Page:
The pandemic virus SARS-CoV-2, which causes COVID-19 is a coronavirus, and there are several coronaviruses that can infect humans. One, called SARS-CoV, caused an outbreak of an illness called SARS in 2003 that affected a confirmed 8,096 people and caused 774 deaths. A blood sample from a patient that was infected and recovered from SARS yielded an antibody called S309. Researchers have found that S309 can not only inhibit SARS-CoV, it also inhibits SARS-CoV-2. The antibody is now being fast-tracked on a course that leads to clinical trials. The work has been reported in Nature.
"We still need to show that this antibody is protective in living systems, which has not yet been done," said the co-senior study author David Veesler, assistant professor of biochemistry at the University of Washington School of Medicine. The Veesler lab has been studying coronaviruses for several years.
"Right now there are no approved tools or licensed therapeutics proven to fight against the coronavirus that causes COVID-19," Veesler added.
Now that SARS-CoV-2 has spread so widely, it's important to develop multiple lines of defense against the virus and new hotspots that will emerge. This antibody could be one of those defenses. While many different groups are searching for antibodies that can bind and neutralize the SARS-CoV-2 virus, this one comes from a different viral outbreak that happened many years ago. "This is what allowed us to move so fast compared to other groups," Veesler said.
After a pathogen infects the body, memory B cells of the immune system can recall interacting with this pathogen, and the body holds on to the antibodies that the immune system produces in response to the infection, sometimes for many years. Future interactions with the pathogen will be easier to fight off because the body has a memory of the previous infection, and the antibody response will be much faster.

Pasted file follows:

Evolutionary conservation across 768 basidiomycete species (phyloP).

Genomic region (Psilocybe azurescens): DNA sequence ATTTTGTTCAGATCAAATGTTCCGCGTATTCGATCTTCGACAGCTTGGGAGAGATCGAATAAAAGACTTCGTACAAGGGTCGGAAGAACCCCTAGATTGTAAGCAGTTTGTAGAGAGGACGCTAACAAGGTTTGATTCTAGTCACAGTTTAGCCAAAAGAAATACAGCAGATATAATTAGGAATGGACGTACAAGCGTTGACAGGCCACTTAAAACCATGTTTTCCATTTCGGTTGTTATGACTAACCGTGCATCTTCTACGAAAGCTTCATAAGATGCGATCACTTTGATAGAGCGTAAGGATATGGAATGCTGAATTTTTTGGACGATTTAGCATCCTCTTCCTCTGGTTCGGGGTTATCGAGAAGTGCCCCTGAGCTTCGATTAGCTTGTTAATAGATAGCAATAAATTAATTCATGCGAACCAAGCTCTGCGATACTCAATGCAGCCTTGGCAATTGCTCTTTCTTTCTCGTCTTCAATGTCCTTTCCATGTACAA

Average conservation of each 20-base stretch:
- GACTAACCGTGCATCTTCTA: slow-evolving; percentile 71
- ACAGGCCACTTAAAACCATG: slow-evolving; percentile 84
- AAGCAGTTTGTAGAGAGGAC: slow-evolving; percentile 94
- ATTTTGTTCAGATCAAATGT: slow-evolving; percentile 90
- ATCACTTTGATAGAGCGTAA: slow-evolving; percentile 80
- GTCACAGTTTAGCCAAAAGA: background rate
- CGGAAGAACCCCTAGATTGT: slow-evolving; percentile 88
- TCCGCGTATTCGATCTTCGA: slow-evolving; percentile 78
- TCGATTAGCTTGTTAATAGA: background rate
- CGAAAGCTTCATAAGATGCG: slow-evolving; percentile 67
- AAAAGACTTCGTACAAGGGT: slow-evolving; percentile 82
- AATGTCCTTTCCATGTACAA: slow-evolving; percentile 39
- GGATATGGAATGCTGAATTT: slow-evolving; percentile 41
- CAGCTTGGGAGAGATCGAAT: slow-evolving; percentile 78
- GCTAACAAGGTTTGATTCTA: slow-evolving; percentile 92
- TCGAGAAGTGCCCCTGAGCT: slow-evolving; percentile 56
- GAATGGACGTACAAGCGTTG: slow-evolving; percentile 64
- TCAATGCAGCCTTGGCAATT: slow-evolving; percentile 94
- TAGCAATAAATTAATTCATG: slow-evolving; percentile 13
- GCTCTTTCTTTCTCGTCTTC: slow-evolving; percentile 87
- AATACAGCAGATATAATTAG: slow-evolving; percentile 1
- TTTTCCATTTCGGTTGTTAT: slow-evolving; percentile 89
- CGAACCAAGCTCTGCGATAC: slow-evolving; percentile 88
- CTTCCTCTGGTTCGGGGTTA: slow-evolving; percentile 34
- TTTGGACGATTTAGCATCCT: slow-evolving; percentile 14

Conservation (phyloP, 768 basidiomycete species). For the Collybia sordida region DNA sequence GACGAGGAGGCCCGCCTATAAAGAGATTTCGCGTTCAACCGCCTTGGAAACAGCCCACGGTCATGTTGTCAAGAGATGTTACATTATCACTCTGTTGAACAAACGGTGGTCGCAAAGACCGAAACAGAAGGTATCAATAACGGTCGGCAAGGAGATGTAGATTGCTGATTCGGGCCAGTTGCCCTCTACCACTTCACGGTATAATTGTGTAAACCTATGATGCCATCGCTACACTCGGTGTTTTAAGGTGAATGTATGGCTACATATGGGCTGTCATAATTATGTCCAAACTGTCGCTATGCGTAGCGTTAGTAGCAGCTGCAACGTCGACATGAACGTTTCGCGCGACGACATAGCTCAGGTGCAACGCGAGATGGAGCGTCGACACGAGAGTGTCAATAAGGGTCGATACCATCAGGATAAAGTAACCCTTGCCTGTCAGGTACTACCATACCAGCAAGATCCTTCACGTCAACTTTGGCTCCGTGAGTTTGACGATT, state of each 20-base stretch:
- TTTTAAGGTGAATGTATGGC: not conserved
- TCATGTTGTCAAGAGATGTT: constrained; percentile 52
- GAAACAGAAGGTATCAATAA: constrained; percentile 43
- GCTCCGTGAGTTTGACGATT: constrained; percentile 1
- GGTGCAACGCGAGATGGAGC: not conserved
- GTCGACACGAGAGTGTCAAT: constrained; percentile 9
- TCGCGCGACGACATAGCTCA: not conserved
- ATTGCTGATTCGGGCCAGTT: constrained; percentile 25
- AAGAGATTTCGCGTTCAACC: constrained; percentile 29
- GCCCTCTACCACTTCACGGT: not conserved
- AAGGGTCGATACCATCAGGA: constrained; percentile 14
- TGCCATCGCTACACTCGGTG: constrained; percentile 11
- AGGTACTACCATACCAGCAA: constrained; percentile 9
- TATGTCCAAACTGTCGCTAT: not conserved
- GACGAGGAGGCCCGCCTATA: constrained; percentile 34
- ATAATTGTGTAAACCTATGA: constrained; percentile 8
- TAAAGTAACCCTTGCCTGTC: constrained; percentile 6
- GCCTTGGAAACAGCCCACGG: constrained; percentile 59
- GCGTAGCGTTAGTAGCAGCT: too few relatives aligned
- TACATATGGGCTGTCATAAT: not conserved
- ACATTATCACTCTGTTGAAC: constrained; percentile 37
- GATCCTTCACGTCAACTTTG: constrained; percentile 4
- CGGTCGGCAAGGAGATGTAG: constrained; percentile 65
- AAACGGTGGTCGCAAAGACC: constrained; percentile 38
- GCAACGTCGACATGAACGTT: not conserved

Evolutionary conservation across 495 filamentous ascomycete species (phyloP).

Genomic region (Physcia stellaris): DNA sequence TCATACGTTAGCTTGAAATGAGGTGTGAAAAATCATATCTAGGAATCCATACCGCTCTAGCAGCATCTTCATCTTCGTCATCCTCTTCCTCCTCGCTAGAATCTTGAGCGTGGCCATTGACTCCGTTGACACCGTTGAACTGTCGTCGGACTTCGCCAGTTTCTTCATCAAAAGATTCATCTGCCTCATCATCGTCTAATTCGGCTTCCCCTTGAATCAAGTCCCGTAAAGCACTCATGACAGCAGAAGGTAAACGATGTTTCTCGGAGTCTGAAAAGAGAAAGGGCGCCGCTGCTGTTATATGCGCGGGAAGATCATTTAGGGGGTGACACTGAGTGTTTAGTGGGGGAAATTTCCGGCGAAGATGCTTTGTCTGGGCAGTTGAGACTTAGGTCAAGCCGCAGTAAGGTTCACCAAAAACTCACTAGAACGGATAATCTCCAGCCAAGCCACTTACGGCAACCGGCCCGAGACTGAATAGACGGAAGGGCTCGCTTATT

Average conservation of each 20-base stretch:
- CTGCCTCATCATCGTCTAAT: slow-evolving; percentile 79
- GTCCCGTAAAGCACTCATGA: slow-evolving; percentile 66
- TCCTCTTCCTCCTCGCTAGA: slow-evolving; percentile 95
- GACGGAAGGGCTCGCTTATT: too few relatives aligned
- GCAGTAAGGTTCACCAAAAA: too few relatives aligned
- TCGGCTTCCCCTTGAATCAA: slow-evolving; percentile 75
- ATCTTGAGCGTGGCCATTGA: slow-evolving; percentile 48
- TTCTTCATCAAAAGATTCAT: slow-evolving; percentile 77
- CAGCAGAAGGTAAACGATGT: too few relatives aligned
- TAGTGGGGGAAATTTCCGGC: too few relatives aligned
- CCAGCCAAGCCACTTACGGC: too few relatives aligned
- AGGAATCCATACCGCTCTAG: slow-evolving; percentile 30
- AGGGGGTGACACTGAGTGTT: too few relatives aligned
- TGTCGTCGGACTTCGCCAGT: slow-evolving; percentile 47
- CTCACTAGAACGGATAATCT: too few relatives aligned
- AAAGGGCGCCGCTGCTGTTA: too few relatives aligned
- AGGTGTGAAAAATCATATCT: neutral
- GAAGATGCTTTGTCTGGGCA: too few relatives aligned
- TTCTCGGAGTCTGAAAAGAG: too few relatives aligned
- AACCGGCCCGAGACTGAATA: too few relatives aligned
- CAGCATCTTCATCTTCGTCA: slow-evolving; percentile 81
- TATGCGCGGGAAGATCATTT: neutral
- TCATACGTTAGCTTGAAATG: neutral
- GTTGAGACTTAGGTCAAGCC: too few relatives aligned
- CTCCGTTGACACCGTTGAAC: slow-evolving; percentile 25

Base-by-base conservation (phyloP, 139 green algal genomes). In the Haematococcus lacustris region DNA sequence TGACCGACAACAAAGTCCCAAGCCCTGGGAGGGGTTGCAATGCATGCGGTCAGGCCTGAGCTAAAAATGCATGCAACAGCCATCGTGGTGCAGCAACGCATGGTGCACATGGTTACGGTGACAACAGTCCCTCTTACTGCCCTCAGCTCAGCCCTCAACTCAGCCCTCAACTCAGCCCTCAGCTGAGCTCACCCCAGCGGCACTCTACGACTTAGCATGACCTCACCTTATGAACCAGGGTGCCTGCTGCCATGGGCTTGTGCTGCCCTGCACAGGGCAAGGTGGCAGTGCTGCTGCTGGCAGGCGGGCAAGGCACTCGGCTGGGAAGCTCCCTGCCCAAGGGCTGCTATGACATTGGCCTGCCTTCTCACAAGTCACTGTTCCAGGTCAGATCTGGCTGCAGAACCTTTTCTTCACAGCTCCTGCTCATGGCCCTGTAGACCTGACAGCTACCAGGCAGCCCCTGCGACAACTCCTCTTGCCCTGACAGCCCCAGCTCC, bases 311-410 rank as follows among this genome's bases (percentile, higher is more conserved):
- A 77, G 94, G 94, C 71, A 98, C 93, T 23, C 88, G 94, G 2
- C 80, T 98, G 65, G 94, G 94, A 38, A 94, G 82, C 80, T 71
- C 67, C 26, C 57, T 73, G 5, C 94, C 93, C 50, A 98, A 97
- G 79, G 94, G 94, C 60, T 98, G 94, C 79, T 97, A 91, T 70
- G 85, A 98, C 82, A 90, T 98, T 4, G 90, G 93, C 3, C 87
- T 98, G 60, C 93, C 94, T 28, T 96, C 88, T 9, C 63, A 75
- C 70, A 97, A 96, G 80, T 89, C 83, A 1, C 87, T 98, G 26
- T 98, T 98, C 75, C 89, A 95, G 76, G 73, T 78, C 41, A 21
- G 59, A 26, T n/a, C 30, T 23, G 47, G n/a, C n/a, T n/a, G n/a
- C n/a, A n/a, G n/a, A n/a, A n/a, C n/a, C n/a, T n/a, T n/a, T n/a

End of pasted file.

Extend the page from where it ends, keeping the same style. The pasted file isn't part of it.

If two pathogens are similar enough, antibodies produced in response to one may be effective against the other. And while antibodies can bind to a target, they may not prevent it from interacting with a cell. An antibody has to not only bind a viral target, but it also has to prevent the virus from interacting with cells to be effective at stopping infection. A virus uses its spike protein to infect a cell. The S309 antibody can bind to the SARS-CoV-2 spike protein, near where it attaches to the host cell.
The researchers used cryo-electron microscopy and binding assays to show that the S309 antibody can recognize and bind to a site on may coronaviruses, not only SARS-CoV and SARS-CoV-2.
When S309 was combined with other, weaker antibodies that were isolated from the SARS patient sample, the neutralization of SARS-CoV-2 was enhanced. The scientists suggested that an antibody cocktail may also disrupt the viruses ability to generate mutants that can escape the treatment.
This work has been released at the same time as another publication in Cell Reports that noted that in laboratory experiments using patient samples, very little cross-reactivity was seen with antibodies to SARS-CoV and SARS-CoV-2. More work will be needed to see how these antibodies actually behave in people.